2. Choose Your Channels

Once you know your audience, make sure you’re using the right digital channels to reach those people. Understand how the right channel can help create advocates for you.

For example, if your audience is older, you may want to use Facebook. People can easily share your social posts, so make sure the content you post is designed to be shared. If your audience is on Twitter, make the content a conversation and designed to be retweeted. If you need people to contact their representatives, get them to sign up to receive “legislative alerts” so they know when to take action.

When you ask people to help you with your cause,  give them a clear idea of what you want them to do and why they should do it. It may seem obvious, but direct calls to action are much more likely to convert people to advocates than vague messaging.

3. Set Measurable Goals

Now that you know your audience and have selected your channels, make sure you have specific, realistic, achievable goals. If you have a very small number of advocates now, do you want a hundred people who take action? A thousand? If you know a legislator isn’t likely to notice eight or nine emails from constituents, then how many people would they notice? Make sure you’re setting reasonable expectations; not all your supporters will take the next step to advocacy, and you should plan for that. A small group of dedicated advocates is more impactful than a large group of half-engaged supporters.

Set your goals and work toward them.

4. Create Content that Engages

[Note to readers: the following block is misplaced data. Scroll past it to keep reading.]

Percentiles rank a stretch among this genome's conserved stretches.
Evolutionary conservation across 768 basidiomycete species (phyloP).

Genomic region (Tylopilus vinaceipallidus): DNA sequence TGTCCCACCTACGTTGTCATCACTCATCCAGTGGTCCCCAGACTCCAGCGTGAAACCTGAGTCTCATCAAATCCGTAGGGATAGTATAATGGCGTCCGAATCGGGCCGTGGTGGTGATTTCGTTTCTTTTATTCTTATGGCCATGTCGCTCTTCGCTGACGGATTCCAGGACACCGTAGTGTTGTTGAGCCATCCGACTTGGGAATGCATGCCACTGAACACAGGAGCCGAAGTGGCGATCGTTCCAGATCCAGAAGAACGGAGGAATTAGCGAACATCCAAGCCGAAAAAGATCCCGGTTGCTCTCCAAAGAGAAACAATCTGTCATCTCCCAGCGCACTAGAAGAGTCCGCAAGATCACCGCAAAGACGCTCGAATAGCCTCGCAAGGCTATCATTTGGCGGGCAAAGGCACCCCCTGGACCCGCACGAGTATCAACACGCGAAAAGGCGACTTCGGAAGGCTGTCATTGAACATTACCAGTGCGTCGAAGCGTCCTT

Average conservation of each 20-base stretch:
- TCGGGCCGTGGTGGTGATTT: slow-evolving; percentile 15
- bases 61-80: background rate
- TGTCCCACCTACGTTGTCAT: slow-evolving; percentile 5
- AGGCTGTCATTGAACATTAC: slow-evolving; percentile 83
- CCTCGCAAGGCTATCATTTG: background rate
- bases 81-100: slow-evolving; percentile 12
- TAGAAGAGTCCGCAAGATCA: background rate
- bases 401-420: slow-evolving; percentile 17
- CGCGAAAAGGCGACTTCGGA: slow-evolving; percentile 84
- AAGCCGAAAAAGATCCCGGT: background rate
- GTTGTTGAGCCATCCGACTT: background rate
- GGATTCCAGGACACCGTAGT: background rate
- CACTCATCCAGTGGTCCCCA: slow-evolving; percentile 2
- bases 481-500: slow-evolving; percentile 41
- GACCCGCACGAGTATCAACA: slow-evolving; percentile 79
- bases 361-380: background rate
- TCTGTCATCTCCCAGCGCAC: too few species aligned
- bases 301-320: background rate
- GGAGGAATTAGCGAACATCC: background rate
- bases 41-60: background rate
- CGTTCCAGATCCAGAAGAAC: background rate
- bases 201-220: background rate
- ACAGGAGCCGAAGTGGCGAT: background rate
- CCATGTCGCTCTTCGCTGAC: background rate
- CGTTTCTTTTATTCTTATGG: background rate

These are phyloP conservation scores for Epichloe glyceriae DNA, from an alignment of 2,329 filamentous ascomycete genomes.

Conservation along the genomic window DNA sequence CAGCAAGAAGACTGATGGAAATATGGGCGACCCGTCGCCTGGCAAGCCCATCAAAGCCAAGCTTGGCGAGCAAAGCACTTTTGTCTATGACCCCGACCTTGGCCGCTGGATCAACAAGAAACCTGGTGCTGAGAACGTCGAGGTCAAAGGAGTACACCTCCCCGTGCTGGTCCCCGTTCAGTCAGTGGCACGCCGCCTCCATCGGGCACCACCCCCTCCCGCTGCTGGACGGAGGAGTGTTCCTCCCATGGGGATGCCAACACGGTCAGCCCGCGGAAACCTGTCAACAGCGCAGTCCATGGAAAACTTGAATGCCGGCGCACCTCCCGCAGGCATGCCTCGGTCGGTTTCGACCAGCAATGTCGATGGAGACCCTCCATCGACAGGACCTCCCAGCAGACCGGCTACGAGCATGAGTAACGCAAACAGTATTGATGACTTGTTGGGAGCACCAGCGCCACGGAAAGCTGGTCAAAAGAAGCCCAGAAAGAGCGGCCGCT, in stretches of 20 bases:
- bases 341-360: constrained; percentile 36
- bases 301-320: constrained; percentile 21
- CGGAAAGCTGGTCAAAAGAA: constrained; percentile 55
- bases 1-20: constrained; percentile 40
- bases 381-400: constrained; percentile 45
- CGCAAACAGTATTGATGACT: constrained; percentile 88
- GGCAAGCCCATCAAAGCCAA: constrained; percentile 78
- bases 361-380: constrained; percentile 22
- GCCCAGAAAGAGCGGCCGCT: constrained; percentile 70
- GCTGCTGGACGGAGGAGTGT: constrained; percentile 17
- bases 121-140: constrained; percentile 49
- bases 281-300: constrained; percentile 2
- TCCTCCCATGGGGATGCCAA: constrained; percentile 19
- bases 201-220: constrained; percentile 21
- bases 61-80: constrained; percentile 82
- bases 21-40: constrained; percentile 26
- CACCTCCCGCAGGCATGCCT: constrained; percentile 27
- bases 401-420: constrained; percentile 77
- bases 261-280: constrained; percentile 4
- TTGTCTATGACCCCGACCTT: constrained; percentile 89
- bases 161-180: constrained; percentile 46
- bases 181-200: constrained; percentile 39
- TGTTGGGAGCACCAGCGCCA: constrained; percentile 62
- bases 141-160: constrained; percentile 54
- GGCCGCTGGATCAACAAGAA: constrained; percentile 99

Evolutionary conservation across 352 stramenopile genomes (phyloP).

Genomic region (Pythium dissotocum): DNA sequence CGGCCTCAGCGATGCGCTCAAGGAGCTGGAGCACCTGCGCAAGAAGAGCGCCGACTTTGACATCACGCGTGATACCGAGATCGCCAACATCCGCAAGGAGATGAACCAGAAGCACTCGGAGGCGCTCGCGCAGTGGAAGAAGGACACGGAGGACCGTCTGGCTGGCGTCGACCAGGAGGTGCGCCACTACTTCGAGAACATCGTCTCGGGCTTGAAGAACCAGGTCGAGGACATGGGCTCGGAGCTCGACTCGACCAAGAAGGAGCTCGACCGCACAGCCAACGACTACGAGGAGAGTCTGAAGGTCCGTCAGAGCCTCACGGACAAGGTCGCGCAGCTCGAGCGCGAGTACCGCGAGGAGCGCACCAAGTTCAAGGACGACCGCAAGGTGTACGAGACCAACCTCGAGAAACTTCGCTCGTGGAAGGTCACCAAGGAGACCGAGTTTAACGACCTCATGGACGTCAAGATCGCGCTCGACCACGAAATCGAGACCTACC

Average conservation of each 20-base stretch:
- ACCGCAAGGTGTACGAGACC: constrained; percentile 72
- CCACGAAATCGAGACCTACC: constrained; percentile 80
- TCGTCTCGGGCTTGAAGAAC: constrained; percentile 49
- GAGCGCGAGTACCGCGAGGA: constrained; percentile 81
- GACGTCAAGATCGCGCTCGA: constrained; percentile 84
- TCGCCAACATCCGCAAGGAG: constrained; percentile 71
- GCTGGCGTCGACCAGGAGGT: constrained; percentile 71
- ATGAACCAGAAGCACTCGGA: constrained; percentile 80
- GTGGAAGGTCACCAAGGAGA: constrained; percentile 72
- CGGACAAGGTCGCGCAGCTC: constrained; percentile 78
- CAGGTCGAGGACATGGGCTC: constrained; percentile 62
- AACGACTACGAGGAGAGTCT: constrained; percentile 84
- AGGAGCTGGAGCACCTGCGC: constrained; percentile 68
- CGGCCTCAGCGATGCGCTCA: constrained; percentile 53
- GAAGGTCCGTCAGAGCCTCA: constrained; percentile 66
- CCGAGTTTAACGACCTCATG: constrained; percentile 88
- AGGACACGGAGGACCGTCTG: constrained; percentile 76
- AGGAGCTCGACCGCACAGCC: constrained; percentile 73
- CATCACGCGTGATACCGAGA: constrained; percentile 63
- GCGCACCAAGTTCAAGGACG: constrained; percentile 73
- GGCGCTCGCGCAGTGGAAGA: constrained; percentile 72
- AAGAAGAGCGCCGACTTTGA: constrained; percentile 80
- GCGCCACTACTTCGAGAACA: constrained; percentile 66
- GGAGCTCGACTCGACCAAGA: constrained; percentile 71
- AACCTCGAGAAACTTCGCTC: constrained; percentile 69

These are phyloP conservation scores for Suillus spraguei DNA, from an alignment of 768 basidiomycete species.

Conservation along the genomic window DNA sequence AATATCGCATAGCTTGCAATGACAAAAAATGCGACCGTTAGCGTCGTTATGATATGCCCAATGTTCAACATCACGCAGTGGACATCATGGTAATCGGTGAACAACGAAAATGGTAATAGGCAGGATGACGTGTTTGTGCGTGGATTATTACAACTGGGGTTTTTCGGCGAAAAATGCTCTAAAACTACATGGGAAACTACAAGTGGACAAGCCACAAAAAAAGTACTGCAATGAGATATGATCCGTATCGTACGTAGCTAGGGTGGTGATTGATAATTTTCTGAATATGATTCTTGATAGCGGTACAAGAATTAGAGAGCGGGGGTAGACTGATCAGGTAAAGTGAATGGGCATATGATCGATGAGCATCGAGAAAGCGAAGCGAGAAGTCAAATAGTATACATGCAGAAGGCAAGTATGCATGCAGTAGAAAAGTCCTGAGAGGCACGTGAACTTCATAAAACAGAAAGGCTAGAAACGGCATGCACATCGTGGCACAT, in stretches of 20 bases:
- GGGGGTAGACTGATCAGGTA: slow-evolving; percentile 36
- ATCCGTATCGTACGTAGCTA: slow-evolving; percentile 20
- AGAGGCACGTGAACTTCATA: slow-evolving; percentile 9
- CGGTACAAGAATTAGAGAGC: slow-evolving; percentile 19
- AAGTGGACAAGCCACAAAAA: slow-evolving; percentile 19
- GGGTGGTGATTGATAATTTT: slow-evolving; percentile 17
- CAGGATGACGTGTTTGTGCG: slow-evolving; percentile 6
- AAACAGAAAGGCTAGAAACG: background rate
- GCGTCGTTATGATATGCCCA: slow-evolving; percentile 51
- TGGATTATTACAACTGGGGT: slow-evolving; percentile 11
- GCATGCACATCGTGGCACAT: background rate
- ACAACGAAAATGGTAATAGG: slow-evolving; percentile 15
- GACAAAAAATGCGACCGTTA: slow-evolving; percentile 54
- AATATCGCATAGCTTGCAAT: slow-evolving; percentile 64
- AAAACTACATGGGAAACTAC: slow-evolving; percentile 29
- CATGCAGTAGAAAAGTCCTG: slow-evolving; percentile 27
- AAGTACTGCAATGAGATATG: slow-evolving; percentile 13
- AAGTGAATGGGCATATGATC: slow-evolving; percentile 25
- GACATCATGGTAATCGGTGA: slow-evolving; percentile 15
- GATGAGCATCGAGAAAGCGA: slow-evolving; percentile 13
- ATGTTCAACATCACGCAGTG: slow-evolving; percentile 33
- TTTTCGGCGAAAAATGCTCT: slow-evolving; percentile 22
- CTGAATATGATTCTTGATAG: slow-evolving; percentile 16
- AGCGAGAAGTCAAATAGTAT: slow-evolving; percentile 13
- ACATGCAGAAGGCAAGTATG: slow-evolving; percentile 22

Now you have a clear plan to measure the success of your campaign, make sure that your content is as engaging as possible with each audience.

For example, say your cause is increasing investment in technology, and your audience cares about job creation for rural communities. Ads, emails, and social posts that talk about futuristic technology won’t get much engagement. Instead, frame your message around your audience’s interests. In this instance, you could write about how new technologies keep jobs local and grow the local economy.

It’s also important to ensure that the action you want people to take makes sense for the message you’re using. If you want to raise awareness about your organization, make your actions about your advocates, not yourself. For example, “We are an organization that helps create local jobs” isn’t shareable content, but “Share this post if you support creating local jobs” is. If you need people to take action and contact their representatives, the message should feel urgent and relevant to people’s lives. “Contact your senator to support local jobs” is less engaging than “Local jobs are at risk! Tell your senator to protect our community.” The most important rule is to write copy that your audience will find genuinely interesting and engaging.

5. Reward Your Advocates

Creating advocates should not be a one-way conversation. Communication has to be a two-way street if you want to maintain people’s interest. If people take action on your campaigns, make sure they’re rewarded. For example, if they comment on your tweet, make sure you like it. If they contact their representative, make sure they know what impact they had on the legislation. It’s your mutual victory (or well-fought defeat), not just your organization’s.

Also make sure that your advocates feel like insiders and understand that you value the work they do for you. This could be getting early access to information, or special mentions in social posts for particularly dedicated advocates.

In Conclusion

You now have the basics for creating digital advocates. But don’t forget: building a truly engaged audience doesn’t happen overnight and won’t maintain itself over time. Be patient and make sure you’re always creating relevant content for your advocates to engage with, even when there isn’t much you need them to do. If you don’t, people will lose interest, and you’ll have to start your audience building all over again.